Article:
Understanding the correlation between the education and justice systems will be important in our research because there is a strong link between not completing high school and youth homelessness. Therefore, paying attention to how Black youth who are homeless have been and are exposed to the justice system may help to explain the present state of Black youth homelessness as well as what prevention and intervention measures might disrupt these pathways into homelessness.

3. What role, if any, might the over-representation of Black youth in the child welfare system play in the prevalence of their homelessness?

Black youth are over-represented in the child welfare system. There is a studied correlation between homelessness and previous involvement in the child protection system. Few studies in Canada have looked specifically at this issue with respect to Black youth. One study that did examine this issue did not find an association. However, there were several factors that may have affected the results. It can be difficult to capture the link between previous involvement in the child welfare system and homelessness because the youth that might have been affected never entered the shelter system to begin with. This highlights the need for further studies.

Answering these questions completely requires more than a comparative analysis. It is important that we understand Black youth homelessness in its own right - separate and apart from how it compares to other racial groups. It is also important to go beyond North American data and literature when investigating the answers to these questions. While there is extensive American research on the issue of Black youth homelessness, it may be useful to look at other countries like the UK, France, and the Netherlands where the profiles of their Black homeless youth population may be more similar to Canada’s. In the American data, immigration as a path to youth homelessness is not as evident as it is in the Canadian data. Focusing on one or more of the three European countries could present its own challenges including definitional differences in how key research terms are defined.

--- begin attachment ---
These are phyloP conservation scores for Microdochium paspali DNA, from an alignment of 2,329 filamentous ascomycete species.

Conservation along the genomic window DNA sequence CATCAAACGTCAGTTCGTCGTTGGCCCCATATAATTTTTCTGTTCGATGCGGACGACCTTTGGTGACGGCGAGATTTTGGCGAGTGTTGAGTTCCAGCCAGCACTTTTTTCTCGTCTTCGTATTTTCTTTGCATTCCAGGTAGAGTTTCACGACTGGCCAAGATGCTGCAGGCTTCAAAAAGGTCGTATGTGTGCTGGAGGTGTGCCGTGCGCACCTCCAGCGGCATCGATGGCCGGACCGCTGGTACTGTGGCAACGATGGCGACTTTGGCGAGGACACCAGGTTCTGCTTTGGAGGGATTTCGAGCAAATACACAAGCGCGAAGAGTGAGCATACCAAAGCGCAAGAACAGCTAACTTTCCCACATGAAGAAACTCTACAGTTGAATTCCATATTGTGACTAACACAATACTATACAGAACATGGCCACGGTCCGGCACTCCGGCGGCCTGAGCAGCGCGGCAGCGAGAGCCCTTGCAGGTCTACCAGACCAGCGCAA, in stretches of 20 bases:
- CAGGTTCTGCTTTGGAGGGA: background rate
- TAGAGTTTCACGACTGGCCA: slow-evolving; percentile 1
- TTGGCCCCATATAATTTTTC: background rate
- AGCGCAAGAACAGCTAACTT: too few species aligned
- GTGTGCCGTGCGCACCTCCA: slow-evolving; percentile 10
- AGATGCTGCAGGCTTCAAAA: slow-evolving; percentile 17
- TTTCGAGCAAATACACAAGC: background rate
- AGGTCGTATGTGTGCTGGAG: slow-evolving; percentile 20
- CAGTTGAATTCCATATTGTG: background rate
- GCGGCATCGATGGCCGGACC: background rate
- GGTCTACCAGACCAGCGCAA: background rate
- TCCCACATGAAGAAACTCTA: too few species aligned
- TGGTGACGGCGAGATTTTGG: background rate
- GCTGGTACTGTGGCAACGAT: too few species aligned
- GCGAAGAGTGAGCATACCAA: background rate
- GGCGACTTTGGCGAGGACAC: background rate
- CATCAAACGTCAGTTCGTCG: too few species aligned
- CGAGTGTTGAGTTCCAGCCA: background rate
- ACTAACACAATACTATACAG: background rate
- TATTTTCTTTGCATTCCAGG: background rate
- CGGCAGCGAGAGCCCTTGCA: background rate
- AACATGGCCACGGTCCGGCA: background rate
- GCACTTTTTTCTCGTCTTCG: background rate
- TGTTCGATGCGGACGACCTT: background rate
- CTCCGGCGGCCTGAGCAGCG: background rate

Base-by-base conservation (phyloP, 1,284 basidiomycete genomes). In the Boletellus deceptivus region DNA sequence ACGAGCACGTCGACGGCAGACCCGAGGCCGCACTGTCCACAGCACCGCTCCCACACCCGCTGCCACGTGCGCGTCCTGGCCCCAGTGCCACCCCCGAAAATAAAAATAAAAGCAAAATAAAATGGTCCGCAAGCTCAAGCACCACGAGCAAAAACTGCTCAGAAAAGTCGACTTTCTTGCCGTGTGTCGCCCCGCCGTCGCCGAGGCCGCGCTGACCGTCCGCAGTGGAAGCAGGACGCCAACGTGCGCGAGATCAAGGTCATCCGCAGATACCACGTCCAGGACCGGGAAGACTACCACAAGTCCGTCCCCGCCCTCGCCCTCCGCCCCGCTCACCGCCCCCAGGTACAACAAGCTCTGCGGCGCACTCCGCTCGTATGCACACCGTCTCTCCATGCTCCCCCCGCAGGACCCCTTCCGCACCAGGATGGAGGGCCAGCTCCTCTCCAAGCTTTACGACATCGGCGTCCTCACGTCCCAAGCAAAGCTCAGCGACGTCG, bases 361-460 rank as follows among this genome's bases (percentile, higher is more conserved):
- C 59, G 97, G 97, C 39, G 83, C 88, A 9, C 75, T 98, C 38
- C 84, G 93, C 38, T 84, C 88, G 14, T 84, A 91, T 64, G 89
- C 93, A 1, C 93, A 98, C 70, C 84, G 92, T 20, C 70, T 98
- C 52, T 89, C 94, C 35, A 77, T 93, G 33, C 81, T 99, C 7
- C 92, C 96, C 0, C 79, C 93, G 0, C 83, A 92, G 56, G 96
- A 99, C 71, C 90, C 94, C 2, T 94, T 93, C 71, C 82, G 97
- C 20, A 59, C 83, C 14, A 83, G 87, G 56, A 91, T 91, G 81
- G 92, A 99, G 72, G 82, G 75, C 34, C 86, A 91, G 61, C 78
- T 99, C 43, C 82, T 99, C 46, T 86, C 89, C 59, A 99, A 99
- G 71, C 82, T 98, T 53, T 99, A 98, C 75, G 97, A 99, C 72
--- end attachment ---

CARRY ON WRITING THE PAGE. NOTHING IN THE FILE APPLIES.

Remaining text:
Furthermore, deepening our understanding of Black youth homelessness requires that we work closely with community agencies who provide services to this population. We also want to ensure that we talk to Black youth who have or are currently experiencing homelessness in ways that underscore their agency and respect their humanity. Talking to youth with the ethics demanded by this approach might give us insight into their realities of navigating the shelter system as Black youth. It might also enable us to assess their encounters with the police and the child protection systems. We want to undertake this research using a process that encourages effective inclusion and participatory research practices.

In the spirit of togetherness inspired by Black History Month, we want to do this work in collaboration with as many people and partners of the COH, and beyond, as possible.

To learn more about this work, contact Nathan Okonta, COH’s Research Associate on Black Homelessness at okontani@yorku.ca.